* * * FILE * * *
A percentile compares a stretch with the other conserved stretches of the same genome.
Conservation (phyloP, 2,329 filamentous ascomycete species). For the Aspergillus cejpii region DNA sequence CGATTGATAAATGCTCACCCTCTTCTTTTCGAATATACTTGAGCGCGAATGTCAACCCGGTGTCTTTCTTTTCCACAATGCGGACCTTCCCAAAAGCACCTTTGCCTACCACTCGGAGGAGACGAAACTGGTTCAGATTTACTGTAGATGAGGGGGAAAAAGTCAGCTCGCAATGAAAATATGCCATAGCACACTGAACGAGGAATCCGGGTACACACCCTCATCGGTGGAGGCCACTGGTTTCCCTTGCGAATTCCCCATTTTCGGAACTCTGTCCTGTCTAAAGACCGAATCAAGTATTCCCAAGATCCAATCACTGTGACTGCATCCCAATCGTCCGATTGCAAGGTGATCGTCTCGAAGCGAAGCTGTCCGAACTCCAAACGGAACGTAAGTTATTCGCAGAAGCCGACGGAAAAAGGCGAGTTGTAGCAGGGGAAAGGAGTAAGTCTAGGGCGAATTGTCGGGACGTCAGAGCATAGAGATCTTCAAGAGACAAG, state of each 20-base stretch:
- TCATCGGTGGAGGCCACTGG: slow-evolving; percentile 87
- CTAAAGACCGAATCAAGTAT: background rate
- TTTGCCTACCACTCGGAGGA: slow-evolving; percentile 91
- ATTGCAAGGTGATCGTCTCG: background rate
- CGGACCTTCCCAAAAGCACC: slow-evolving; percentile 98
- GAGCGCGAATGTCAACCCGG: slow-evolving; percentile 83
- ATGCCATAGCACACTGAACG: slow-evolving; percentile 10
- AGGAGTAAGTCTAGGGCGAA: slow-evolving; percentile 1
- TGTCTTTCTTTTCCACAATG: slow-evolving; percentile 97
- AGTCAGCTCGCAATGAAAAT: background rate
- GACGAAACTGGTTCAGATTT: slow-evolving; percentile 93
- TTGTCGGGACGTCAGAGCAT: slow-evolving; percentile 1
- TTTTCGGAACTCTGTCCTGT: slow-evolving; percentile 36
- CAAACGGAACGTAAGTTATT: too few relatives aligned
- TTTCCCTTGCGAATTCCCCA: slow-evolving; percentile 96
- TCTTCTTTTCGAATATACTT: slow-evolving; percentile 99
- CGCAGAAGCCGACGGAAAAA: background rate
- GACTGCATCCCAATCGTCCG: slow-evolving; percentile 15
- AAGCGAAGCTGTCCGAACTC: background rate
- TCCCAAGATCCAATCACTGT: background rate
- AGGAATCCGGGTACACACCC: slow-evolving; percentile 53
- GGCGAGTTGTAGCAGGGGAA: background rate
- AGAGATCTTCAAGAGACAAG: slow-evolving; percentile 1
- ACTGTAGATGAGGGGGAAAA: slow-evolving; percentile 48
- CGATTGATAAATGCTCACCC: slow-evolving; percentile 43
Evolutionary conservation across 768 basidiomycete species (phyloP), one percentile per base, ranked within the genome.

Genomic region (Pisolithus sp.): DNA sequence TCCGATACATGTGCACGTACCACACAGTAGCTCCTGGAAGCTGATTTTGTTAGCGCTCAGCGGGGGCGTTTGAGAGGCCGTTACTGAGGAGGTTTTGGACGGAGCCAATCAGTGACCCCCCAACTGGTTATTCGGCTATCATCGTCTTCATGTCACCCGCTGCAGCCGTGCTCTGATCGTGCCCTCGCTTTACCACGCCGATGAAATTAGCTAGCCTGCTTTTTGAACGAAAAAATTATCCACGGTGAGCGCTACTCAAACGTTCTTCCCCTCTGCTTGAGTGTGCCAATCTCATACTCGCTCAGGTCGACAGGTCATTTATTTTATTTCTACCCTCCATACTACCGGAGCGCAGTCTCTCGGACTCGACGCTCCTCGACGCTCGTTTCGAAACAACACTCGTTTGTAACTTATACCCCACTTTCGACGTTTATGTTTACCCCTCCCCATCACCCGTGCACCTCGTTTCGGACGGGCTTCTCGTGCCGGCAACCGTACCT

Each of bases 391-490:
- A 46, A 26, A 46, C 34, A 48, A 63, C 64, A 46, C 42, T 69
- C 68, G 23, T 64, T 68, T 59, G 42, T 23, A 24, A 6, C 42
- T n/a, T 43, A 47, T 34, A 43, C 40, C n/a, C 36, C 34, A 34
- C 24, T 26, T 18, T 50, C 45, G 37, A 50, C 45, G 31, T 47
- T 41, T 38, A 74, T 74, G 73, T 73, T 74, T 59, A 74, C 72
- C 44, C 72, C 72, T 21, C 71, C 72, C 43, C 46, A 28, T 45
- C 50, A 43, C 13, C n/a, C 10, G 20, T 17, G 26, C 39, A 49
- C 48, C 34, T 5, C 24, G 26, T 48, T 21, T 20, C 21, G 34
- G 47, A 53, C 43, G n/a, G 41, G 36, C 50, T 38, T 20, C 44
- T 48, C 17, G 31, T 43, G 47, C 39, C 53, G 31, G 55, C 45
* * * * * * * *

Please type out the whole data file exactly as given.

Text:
A percentile compares a stretch with the other conserved stretches of the same genome.
Conservation (phyloP, 2,329 filamentous ascomycete species). For the Aspergillus cejpii region DNA sequence CGATTGATAAATGCTCACCCTCTTCTTTTCGAATATACTTGAGCGCGAATGTCAACCCGGTGTCTTTCTTTTCCACAATGCGGACCTTCCCAAAAGCACCTTTGCCTACCACTCGGAGGAGACGAAACTGGTTCAGATTTACTGTAGATGAGGGGGAAAAAGTCAGCTCGCAATGAAAATATGCCATAGCACACTGAACGAGGAATCCGGGTACACACCCTCATCGGTGGAGGCCACTGGTTTCCCTTGCGAATTCCCCATTTTCGGAACTCTGTCCTGTCTAAAGACCGAATCAAGTATTCCCAAGATCCAATCACTGTGACTGCATCCCAATCGTCCGATTGCAAGGTGATCGTCTCGAAGCGAAGCTGTCCGAACTCCAAACGGAACGTAAGTTATTCGCAGAAGCCGACGGAAAAAGGCGAGTTGTAGCAGGGGAAAGGAGTAAGTCTAGGGCGAATTGTCGGGACGTCAGAGCATAGAGATCTTCAAGAGACAAG, state of each 20-base stretch:
- TCATCGGTGGAGGCCACTGG: slow-evolving; percentile 87
- CTAAAGACCGAATCAAGTAT: background rate
- TTTGCCTACCACTCGGAGGA: slow-evolving; percentile 91
- ATTGCAAGGTGATCGTCTCG: background rate
- CGGACCTTCCCAAAAGCACC: slow-evolving; percentile 98
- GAGCGCGAATGTCAACCCGG: slow-evolving; percentile 83
- ATGCCATAGCACACTGAACG: slow-evolving; percentile 10
- AGGAGTAAGTCTAGGGCGAA: slow-evolving; percentile 1
- TGTCTTTCTTTTCCACAATG: slow-evolving; percentile 97
- AGTCAGCTCGCAATGAAAAT: background rate
- GACGAAACTGGTTCAGATTT: slow-evolving; percentile 93
- TTGTCGGGACGTCAGAGCAT: slow-evolving; percentile 1
- TTTTCGGAACTCTGTCCTGT: slow-evolving; percentile 36
- CAAACGGAACGTAAGTTATT: too few relatives aligned
- TTTCCCTTGCGAATTCCCCA: slow-evolving; percentile 96
- TCTTCTTTTCGAATATACTT: slow-evolving; percentile 99
- CGCAGAAGCCGACGGAAAAA: background rate
- GACTGCATCCCAATCGTCCG: slow-evolving; percentile 15
- AAGCGAAGCTGTCCGAACTC: background rate
- TCCCAAGATCCAATCACTGT: background rate
- AGGAATCCGGGTACACACCC: slow-evolving; percentile 53
- GGCGAGTTGTAGCAGGGGAA: background rate
- AGAGATCTTCAAGAGACAAG: slow-evolving; percentile 1
- ACTGTAGATGAGGGGGAAAA: slow-evolving; percentile 48
- CGATTGATAAATGCTCACCC: slow-evolving; percentile 43
Evolutionary conservation across 768 basidiomycete species (phyloP), one percentile per base, ranked within the genome.

Genomic region (Pisolithus sp.): DNA sequence TCCGATACATGTGCACGTACCACACAGTAGCTCCTGGAAGCTGATTTTGTTAGCGCTCAGCGGGGGCGTTTGAGAGGCCGTTACTGAGGAGGTTTTGGACGGAGCCAATCAGTGACCCCCCAACTGGTTATTCGGCTATCATCGTCTTCATGTCACCCGCTGCAGCCGTGCTCTGATCGTGCCCTCGCTTTACCACGCCGATGAAATTAGCTAGCCTGCTTTTTGAACGAAAAAATTATCCACGGTGAGCGCTACTCAAACGTTCTTCCCCTCTGCTTGAGTGTGCCAATCTCATACTCGCTCAGGTCGACAGGTCATTTATTTTATTTCTACCCTCCATACTACCGGAGCGCAGTCTCTCGGACTCGACGCTCCTCGACGCTCGTTTCGAAACAACACTCGTTTGTAACTTATACCCCACTTTCGACGTTTATGTTTACCCCTCCCCATCACCCGTGCACCTCGTTTCGGACGGGCTTCTCGTGCCGGCAACCGTACCT

Each of bases 391-490:
- A 46, A 26, A 46, C 34, A 48, A 63, C 64, A 46, C 42, T 69
- C 68, G 23, T 64, T 68, T 59, G 42, T 23, A 24, A 6, C 42
- T n/a, T 43, A 47, T 34, A 43, C 40, C n/a, C 36, C 34, A 34
- C 24, T 26, T 18, T 50, C 45, G 37, A 50, C 45, G 31, T 47
- T 41, T 38, A 74, T 74, G 73, T 73, T 74, T 59, A 74, C 72
- C 44, C 72, C 72, T 21, C 71, C 72, C 43, C 46, A 28, T 45
- C 50, A 43, C 13, C n/a, C 10, G 20, T 17, G 26, C 39, A 49
- C 48, C 34, T 5, C 24, G 26, T 48, T 21, T 20, C 21, G 34
- G 47, A 53, C 43, G n/a, G 41, G 36, C 50, T 38, T 20, C 44
- T 48, C 17, G 31, T 43, G 47, C 39, C 53, G 31, G 55, C 45